Economy

A lesson or two in investments

L.N. Revathy Coimbatore | Updated on December 25, 2011

The participants used the ‘Exporter- Importer Meet' with the bank's Executive Director as a platform to voice their grievance.

The Allahabad Bank Executive Director, Mr M R Nayak's Coimbatore visit and engagement thereon with the exporting community was not only perceived to be timely, but fruitful as well.

While bank officials sought suggestion and co-operation from the importers and exporters to grow in business, the participants used the ‘Exporter- Importer Meet' with the bank's Executive Director as a platform to voice their grievances.

Though it seemed no different from the meets that bankers organise from time to time by getting the Chief Executive of the institution meet up with select customers in major cities and town, Allahabad Bank officials used this platform to educate the exporters to hedge.

Around 70 exporters had converged at the Le Meridien here for the interaction.

Mr Nayak highlighted the investment climate, the country's position in import-export trade and urged the gathering to look at investments.

“The investment climate is good and the future belongs to us, for the world's highest remittances are coming here,” he said.

He also pointed out that the interest rate in the country was far better than rates elsewhere.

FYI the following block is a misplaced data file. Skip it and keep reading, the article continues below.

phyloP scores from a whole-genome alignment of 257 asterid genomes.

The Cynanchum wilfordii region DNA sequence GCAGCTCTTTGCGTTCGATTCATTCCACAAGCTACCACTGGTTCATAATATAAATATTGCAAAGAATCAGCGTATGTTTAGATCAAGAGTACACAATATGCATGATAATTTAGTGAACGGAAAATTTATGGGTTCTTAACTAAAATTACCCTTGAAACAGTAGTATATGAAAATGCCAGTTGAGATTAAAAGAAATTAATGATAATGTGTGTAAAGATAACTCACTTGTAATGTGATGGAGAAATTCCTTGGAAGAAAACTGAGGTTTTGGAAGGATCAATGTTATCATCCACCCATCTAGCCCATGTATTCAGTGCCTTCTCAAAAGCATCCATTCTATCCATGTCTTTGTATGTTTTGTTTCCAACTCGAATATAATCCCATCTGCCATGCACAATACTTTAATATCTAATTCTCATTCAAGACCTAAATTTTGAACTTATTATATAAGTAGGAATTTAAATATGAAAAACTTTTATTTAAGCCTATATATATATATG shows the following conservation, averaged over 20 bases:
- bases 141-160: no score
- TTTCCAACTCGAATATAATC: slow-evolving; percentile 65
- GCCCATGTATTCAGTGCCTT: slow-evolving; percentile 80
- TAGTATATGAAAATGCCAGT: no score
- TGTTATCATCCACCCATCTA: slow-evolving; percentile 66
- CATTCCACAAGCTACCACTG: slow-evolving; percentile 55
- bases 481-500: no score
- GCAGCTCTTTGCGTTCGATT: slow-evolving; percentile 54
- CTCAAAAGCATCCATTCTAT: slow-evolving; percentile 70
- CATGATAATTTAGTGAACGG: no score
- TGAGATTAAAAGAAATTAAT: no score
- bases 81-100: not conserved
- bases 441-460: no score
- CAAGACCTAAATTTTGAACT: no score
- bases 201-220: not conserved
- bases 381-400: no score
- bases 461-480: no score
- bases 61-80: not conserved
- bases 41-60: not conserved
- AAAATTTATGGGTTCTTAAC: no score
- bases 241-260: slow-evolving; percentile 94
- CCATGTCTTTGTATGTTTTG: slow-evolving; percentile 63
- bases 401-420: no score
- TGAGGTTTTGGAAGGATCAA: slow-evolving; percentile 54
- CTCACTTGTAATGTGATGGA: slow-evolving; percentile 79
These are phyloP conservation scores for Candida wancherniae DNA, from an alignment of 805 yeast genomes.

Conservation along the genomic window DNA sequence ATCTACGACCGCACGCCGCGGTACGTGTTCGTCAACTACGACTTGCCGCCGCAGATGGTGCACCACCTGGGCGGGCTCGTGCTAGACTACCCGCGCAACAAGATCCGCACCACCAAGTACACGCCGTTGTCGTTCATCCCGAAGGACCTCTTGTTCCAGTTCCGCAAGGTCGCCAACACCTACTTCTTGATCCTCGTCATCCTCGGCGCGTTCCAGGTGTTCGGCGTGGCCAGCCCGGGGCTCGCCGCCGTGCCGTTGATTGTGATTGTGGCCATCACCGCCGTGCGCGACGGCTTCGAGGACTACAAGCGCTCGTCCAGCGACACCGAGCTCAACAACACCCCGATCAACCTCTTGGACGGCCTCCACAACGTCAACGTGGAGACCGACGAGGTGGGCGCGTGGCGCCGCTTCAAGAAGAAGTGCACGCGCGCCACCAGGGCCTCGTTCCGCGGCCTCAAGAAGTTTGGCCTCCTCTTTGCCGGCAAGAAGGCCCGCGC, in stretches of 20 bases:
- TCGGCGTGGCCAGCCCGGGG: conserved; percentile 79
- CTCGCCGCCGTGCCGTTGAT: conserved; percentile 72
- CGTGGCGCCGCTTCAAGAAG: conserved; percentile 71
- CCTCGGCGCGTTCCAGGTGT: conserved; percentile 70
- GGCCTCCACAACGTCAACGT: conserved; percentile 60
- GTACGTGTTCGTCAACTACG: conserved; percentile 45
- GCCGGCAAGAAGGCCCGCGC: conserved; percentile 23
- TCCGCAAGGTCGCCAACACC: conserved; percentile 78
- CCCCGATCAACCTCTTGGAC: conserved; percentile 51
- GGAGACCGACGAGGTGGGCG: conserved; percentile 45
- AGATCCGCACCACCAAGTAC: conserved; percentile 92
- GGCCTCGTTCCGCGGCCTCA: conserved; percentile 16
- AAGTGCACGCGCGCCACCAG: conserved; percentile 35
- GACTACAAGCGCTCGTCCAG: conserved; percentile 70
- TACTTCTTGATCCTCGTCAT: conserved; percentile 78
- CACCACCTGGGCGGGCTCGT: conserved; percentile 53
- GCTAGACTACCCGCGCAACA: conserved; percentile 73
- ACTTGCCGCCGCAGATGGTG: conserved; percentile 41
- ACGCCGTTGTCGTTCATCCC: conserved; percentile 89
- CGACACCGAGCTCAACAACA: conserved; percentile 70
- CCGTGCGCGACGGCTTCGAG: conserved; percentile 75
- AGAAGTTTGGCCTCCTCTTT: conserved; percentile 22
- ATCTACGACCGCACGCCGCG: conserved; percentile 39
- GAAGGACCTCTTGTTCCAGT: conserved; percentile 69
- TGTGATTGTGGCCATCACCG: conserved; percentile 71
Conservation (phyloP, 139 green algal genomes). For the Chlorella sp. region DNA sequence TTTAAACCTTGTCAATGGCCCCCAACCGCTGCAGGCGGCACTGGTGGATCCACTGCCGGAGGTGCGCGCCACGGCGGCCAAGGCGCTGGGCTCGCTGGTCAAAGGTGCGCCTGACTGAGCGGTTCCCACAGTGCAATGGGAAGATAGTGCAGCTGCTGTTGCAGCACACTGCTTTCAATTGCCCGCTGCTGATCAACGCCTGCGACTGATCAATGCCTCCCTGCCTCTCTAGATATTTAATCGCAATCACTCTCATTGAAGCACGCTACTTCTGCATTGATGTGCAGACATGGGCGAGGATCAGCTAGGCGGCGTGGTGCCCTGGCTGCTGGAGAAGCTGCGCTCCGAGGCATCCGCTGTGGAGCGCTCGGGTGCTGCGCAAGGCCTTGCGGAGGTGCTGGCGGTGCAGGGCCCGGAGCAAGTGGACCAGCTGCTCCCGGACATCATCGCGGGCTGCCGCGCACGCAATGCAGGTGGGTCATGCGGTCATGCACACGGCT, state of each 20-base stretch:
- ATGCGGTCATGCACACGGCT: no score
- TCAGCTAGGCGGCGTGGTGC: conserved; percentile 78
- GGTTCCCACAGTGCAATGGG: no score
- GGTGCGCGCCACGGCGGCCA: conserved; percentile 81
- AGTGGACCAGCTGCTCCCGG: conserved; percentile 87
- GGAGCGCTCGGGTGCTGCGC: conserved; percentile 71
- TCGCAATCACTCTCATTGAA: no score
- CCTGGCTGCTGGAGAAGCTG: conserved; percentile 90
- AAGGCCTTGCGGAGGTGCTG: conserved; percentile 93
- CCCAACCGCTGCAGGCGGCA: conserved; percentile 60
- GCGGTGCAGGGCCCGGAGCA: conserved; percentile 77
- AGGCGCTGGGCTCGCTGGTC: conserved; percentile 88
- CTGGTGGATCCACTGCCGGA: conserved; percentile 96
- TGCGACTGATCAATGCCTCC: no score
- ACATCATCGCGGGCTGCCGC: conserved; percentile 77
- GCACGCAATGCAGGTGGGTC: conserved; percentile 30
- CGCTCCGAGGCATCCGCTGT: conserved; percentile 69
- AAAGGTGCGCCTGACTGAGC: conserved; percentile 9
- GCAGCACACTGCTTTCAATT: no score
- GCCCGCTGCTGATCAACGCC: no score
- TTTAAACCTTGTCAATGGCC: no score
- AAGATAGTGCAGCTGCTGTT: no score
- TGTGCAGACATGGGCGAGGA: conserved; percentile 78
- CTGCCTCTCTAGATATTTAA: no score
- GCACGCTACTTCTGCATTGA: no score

“We are passing through challenging times, but this tough period will not last for long.”

Responding to Mr Nayak's observation, the President of Tirupur Exporters' Association, Mr A. Sakthivel, reiterated the need for a separate chapter for exports in the RBI's Credit Policy.

He said the packing credit in the country was at least 5-6 per cent higher than Bangladesh and there was therefore a need to lower it.

While recapping the knitwear sector's plight in recent months on account of the sudden and spiralling increase in cotton yarn price, followed by the pollution issue and the consequent closure of the dyeing units in Tirupur, failure of Euro countries such as Greece and Spain, he said, “the US economy is showing signs of improving.

Export front

Once the Free Trade Agreement (FTA) with Europe is through, the country's exports to Europe would double in two-three years.

The prospects look good, but banks would have to reconsider their stance on the NPA norms, help exporters restructure accounts, extend a moratorium on repayment of all term loans and so on, to help the sector recover.”

> lnr@thehindu.co.in

Published on December 25, 2011

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